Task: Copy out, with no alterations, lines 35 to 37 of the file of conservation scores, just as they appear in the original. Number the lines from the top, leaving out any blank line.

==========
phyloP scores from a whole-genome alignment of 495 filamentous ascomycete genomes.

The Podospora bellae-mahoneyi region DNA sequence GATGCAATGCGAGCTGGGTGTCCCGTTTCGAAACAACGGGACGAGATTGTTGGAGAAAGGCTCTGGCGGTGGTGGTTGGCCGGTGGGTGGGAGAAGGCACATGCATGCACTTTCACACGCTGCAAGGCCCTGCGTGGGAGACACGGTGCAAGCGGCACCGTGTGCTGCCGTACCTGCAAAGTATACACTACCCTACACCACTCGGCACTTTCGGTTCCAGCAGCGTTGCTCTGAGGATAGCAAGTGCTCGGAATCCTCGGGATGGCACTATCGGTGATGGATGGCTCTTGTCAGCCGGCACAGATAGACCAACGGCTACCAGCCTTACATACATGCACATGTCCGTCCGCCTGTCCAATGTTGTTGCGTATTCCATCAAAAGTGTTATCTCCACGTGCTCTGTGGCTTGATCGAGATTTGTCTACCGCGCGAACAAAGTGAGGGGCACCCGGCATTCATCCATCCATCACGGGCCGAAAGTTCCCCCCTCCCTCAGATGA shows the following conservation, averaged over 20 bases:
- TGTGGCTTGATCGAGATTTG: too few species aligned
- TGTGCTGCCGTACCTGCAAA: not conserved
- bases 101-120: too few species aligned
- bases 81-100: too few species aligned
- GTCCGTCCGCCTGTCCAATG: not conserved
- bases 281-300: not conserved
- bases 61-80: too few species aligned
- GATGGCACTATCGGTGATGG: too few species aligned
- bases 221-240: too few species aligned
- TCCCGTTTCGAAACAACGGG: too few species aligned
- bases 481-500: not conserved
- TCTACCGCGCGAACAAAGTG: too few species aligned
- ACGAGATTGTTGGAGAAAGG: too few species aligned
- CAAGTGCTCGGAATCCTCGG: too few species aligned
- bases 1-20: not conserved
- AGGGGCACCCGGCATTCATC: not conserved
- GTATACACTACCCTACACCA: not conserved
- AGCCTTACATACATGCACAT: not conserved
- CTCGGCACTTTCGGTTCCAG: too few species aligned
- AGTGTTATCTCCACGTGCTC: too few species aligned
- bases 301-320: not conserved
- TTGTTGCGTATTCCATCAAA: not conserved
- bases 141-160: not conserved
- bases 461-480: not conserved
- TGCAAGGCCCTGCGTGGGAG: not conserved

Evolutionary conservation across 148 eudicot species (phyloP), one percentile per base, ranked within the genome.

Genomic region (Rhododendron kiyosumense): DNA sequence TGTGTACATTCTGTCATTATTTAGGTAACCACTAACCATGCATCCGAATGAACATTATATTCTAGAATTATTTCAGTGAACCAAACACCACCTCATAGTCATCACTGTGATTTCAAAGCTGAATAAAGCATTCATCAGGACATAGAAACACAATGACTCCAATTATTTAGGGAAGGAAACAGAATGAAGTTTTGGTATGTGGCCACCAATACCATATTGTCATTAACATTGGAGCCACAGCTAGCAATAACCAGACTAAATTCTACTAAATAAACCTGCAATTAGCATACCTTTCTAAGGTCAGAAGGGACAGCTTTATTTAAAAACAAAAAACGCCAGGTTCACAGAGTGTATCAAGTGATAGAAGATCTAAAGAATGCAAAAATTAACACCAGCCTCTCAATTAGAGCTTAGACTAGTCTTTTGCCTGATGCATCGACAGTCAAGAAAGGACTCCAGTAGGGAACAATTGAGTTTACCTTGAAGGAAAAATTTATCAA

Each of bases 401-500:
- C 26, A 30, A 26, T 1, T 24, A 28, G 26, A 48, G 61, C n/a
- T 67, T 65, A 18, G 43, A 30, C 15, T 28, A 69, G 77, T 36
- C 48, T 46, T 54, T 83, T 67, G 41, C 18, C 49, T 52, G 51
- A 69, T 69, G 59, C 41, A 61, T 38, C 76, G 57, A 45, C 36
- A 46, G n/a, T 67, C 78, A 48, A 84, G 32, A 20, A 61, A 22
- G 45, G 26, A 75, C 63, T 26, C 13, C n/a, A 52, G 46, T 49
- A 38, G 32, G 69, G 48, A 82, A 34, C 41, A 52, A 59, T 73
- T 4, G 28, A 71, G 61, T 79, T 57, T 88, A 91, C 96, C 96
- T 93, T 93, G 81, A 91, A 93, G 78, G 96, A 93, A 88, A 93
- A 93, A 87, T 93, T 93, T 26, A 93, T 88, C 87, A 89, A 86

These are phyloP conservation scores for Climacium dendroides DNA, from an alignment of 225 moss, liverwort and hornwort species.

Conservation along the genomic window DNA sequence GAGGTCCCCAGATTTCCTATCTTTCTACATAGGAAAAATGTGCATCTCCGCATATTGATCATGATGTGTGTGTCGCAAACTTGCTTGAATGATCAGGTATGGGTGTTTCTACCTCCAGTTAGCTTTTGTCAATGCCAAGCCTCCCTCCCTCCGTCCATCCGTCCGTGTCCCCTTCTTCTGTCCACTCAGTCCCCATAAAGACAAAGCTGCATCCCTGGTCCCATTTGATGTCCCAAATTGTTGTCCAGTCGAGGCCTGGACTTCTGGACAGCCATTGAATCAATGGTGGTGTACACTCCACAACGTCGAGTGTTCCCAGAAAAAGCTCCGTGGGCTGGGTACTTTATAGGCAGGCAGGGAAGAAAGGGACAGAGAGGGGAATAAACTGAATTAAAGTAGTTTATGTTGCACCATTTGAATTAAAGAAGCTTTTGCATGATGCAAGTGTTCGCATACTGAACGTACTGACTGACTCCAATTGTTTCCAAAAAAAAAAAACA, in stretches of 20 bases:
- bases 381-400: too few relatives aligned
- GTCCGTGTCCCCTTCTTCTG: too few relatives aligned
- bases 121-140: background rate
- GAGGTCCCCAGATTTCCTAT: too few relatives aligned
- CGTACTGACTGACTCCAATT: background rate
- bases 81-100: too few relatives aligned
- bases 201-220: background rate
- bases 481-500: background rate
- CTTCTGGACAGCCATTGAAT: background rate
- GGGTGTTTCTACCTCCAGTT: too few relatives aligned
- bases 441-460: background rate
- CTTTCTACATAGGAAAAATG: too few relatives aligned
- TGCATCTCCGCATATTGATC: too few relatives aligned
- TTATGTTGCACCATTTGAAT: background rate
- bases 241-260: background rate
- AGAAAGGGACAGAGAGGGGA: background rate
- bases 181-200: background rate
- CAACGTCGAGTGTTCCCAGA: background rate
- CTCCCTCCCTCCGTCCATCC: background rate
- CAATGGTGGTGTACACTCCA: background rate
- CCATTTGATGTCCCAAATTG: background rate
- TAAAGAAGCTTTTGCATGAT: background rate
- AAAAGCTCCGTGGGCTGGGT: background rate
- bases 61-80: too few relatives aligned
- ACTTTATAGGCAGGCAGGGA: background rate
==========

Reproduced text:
- A 46, G n/a, T 67, C 78, A 48, A 84, G 32, A 20, A 61, A 22
- G 45, G 26, A 75, C 63, T 26, C 13, C n/a, A 52, G 46, T 49
- A 38, G 32, G 69, G 48, A 82, A 34, C 41, A 52, A 59, T 73